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Google, Facebook, Microsoft and buddies stick a bomb under hated CISA cyber-law

Proposed data-sharing rules risk to revenue, er, privacy

Some of the biggest names in the tech industry have issued a public protest against the proposed Cybersecurity Information Sharing Act (CISA) working through US Congress.

An open letter protesting the bill was sent by the Computer and Communications Industry Association (CCIA), an industry body whose members include Microsoft, Google, Facebook, Amazon, Nvidia, eBay, and Yahoo!

The CCIA says that the legislation, as written, will have dire consequences for the American IT industry. (And, we presume, great news for non-US tech companies.)

"CISA's prescribed mechanism for sharing of cyber threat information does not sufficiently protect users' privacy or appropriately limit the permissible uses of information shared with the government," it reads. "In addition, the bill authorizes entities to employ network defense measures that might cause collateral harm to the systems of innocent third parties."

CISA would allow the government and companies to share people's private information that federal investigators can analyze and look at for linkages to crime and terrorism. In return for sharing data, the companies receive indemnity against lawsuits for privacy and antitrust laws from customers.

Although lawsuits might be difficult. The bill's language specifically excludes the government from having to reveal what information it is harvesting to freedom-of-information requests, so you'll never know if your browsing habits or online messages are being viewed by government investigators.

The bill is a rewritten version of CISPA, which you may remember from protests in 2013 that saw over 400 websites go dark. That killed the bill, but a year later it was back, minus a digit, in a slightly amended form.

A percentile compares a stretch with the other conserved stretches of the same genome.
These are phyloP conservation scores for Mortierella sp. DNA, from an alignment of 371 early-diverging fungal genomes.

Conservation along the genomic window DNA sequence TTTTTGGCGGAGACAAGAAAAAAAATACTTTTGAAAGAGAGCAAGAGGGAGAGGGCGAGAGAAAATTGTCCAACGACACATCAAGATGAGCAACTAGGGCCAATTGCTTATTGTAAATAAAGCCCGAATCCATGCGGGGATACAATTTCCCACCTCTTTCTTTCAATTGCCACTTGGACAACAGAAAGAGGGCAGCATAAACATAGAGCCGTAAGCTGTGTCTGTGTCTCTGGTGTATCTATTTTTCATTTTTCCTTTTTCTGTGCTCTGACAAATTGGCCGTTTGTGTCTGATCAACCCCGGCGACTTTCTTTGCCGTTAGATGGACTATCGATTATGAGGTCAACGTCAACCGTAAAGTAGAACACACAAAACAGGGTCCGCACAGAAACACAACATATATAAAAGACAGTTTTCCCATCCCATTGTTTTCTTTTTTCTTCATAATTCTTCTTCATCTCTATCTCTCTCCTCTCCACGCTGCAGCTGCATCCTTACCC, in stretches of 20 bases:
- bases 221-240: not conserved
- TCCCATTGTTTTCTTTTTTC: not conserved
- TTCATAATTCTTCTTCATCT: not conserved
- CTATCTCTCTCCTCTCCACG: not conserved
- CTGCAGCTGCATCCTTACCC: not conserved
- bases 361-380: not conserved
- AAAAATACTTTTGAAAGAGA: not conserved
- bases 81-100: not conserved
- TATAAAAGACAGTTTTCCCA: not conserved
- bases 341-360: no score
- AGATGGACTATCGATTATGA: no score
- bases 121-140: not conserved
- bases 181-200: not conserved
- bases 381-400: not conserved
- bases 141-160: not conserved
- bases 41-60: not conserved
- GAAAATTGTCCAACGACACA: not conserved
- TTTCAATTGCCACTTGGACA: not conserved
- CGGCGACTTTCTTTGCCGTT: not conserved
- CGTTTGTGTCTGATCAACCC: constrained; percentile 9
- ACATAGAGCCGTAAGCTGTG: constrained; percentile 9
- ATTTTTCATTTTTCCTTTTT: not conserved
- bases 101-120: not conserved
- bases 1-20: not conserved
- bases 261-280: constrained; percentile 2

"While appropriately constructed cybersecurity information sharing legislation can provide a more efficient regime for the voluntary sharing of appropriately limited information between the private sector and government, it is not the only means through which information sharing can occur," the CCIA letter notes.

"Current legal authorities permit companies to share cyber threat indicators with the government where necessary to protect their rights and the rights of their users, and should not be discounted as useful existing mechanisms."

Supporters of the bill say that privacy safeguards exist and that users' personal information can be protected. But the bill has raised the hackles of many in the technology space, and even some government agencies.

Rather bizarrely, the Department of Homeland Security came out against the bill in August. The DHS is concerned that all this internet data is going to federal agencies directly, rather than funneling it through a central database run by, for example, the Department of Homeland Security.

The CCIA's opposition will be a welcome fillip to opponents of the bill, and comes as Congress is currently considering the new legislation. In the Senate, CISA has already galvanized politicians to oppose the legislation, led by Senator Ron Wyden (D-OR) and presidential candidates Bernie Sanders (I-VT) and Rand Paul (R-KY). ®

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